Six Million Dollar Man dillema

Discussion in 'Politics' started by gunslinger, Mar 21, 2006.

  1. I have a difference of opinion with a friend. I said that if there was a steel bar jutting 4 feet out of a building, 6 feet off the ground, the $6MIL man would not be able to bend it.

    My reasoning was that due to his lack of weight, the result of any force he exerts on the bar would have the result of he being lifted off the ground, in essence doing a chin-up.

    My friend disagrees, and his thought was that if he can exert enough force (F=MxV) he would be able to bend the bar, regardless of his weight.

    Any physics people here?
  2. why couldnt he stand on the ground and bend it upward?
  3. How thick is the steel bar, and how much does it jut out of the building?
  4. That's an interesting take on the problem. :D

    However, if we assume that the task would require superhuman strength due to the thickness of the bar, then it could not be done under any circumstances by the bionic man alone. As I recall, the Six Million Dollar Man was fitted with two bionic legs and a bionic arm. However, the bones leading from the legs to the arm (notably the spine) were not bionic. Therefore, those bones are the weak link that would not support the strength required to do the job. So even if we accept the premise of the old show, it was still flawed.

    A similar thing happened in an old James Bond movie from the 70s when the cheesy Roger Moore was in the lead role. The arch villain had a superhuman mechanical arm. In one scene, he took a gun out of someone else hand with his natural hand, and while holding it with that hand, he proceeded to bend the gun out of shape with the mechanical one. The problem is that the narural hand and arm would not have been able to provide the necessary resistance for the mechanical hand and arm to do such a thing.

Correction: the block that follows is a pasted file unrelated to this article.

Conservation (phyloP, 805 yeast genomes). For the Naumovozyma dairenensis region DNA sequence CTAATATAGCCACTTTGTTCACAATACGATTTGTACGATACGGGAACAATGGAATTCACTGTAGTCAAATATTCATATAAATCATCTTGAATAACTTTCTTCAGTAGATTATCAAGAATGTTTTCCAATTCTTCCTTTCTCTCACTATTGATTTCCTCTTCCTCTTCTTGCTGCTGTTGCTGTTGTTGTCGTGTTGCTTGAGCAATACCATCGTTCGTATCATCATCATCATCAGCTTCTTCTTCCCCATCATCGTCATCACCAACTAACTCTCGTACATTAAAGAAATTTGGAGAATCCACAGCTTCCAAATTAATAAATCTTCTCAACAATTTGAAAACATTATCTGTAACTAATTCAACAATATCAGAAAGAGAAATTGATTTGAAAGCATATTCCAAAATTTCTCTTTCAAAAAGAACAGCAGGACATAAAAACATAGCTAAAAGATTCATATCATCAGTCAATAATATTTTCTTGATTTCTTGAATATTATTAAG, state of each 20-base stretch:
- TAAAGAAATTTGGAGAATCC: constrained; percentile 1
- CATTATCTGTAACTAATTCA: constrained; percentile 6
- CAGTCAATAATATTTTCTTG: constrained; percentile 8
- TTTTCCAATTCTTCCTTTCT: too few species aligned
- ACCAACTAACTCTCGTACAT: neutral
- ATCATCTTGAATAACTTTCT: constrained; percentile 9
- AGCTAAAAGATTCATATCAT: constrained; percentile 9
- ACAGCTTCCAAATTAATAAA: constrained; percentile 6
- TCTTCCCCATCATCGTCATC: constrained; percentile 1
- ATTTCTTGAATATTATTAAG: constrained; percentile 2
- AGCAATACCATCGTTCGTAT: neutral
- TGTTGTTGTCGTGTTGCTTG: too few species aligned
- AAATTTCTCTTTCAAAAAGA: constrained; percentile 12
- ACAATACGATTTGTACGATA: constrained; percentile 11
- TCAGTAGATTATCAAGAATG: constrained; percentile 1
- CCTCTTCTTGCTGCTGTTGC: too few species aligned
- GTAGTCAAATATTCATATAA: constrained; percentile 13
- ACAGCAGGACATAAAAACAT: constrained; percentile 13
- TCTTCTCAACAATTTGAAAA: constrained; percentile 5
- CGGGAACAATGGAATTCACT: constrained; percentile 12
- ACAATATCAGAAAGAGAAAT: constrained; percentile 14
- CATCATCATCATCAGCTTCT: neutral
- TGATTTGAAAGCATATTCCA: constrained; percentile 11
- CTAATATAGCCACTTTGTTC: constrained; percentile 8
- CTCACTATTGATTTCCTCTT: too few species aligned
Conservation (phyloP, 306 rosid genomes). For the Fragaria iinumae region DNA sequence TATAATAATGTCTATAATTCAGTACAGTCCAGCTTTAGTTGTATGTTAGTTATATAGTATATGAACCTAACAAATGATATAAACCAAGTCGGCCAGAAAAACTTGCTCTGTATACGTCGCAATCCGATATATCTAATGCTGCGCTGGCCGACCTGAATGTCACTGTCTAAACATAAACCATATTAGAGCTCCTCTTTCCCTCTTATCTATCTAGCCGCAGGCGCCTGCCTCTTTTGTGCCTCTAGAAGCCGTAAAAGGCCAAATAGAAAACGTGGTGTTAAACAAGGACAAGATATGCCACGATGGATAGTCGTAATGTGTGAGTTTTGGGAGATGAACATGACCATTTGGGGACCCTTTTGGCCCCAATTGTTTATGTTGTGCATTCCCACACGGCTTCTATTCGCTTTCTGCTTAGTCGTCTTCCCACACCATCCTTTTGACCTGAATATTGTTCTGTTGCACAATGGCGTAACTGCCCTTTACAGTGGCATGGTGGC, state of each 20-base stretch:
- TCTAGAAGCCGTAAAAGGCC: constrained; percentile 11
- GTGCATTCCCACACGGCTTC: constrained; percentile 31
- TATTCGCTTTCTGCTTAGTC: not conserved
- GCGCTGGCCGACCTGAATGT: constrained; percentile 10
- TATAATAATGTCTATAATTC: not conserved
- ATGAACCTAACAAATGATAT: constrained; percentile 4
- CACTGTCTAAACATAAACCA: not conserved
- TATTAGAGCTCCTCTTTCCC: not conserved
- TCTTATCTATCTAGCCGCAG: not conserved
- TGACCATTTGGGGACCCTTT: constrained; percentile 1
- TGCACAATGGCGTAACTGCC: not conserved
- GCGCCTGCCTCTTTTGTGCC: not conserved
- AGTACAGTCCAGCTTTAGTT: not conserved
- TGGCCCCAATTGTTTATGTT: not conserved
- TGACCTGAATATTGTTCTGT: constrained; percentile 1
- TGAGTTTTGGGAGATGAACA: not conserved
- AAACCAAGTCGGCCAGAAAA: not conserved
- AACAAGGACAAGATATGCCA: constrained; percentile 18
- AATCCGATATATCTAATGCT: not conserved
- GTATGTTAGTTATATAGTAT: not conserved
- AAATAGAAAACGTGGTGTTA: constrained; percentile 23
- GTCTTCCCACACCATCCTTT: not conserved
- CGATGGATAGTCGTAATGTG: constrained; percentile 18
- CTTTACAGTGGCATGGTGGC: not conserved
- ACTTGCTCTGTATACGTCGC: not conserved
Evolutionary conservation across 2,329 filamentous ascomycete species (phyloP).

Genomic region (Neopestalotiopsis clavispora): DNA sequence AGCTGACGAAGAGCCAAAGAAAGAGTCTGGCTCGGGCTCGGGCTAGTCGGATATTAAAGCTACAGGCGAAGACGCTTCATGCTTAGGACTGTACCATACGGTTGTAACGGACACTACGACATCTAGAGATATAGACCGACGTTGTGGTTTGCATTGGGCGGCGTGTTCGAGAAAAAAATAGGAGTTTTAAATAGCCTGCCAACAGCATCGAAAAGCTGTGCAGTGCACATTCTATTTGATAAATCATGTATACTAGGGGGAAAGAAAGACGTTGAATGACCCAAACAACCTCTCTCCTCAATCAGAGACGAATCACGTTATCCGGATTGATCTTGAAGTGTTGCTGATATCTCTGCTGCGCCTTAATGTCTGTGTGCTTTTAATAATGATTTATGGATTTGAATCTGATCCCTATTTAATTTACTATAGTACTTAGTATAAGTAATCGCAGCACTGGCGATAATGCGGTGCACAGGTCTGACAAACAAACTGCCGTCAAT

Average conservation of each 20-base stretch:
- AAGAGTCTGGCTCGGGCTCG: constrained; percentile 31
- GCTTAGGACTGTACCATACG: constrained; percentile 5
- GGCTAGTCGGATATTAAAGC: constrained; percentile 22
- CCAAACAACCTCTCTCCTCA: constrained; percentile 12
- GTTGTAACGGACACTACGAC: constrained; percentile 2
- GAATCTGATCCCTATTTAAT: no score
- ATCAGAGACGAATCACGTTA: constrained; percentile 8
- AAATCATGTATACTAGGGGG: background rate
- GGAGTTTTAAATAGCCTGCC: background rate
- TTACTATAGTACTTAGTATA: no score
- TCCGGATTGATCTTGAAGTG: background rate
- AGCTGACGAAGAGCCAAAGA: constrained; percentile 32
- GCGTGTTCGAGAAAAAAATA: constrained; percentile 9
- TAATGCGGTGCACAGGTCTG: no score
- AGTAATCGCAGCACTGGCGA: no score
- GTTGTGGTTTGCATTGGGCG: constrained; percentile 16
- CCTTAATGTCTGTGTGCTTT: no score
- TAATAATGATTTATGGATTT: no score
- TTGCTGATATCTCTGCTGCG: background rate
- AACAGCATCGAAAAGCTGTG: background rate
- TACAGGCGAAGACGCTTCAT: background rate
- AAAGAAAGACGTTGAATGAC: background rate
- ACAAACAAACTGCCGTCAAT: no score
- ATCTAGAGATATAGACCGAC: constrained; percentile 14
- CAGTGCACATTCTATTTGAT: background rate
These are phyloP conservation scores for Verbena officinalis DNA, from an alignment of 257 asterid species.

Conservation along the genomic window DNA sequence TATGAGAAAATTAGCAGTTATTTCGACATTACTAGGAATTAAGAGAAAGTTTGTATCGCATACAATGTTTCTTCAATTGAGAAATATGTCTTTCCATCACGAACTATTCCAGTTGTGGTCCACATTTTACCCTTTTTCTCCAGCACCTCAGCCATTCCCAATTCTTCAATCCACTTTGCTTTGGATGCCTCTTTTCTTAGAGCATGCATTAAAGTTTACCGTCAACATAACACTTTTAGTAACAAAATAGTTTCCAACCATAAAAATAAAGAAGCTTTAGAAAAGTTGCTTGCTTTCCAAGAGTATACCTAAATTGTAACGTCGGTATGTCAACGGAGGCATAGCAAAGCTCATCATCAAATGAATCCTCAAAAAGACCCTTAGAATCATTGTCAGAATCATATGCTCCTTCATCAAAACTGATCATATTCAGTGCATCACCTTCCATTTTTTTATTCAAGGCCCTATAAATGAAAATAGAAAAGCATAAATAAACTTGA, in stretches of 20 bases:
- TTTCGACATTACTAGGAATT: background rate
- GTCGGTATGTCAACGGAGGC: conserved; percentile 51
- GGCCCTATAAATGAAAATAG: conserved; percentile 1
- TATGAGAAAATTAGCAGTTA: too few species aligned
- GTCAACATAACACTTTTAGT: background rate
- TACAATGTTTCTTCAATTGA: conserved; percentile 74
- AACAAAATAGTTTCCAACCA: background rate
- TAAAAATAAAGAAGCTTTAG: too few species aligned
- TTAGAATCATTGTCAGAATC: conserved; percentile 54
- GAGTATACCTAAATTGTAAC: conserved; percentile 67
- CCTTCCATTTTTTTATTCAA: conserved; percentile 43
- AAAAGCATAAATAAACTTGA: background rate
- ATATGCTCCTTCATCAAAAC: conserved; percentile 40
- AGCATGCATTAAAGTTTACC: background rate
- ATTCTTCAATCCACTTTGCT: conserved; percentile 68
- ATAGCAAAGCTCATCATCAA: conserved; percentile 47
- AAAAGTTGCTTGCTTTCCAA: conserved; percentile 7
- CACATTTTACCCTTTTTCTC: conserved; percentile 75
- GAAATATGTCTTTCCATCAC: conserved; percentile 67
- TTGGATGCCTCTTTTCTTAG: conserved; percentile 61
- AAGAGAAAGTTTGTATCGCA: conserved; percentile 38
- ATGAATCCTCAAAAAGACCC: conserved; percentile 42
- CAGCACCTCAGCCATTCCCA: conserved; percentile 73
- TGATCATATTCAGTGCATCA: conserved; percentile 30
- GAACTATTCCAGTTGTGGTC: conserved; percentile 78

The nonsense we have to put up with, eh?
  5. true - but that would apply to all of his superhuman feats (throwing stuff across the room, picking cars up, etc.) - all of which would presumably stress his non-mechanical joints, as well as overload his non-mechanical supporting muscles. so we have to neglect the weak-spine factor, or else most of what he does is implausible.

    given that, he could hang off the bar with the mechanical arm, then put his feet on the bar and pull down to bend it. if he was feeling inventive, he could pick up something heavy and throw it at the bar or hang it off the bar. if he was lazy, he could get a torch and heat it up, then bend it.
  6. For purposes of the argument he has to pull it down. Your way he would have the leverage, hence no argument. The scenario I gave is to question whether his super strength would just cause his whole body to be lifted as opposed to the bar bending.
  7. ok he could chain his feet to the ground and then pull it down.
  8. That was my point. And since I don't know the answer to the original physics question, I'm sticking to it.
  9. well then assuming the force of his weight is less than the force necessary to bend the bar, then of course he would lift himself off the ground.

    but we don't know how much all that mechanical gadgetry weighed - remember we're talking the late 70's here, given that it was done by military contractors, and judging from the crap detroit put out in the late 70's it could weigh enough. :cool:
  10. Newton said if he had a long enough pole (lever) that he could move the world.
    #10     Mar 21, 2006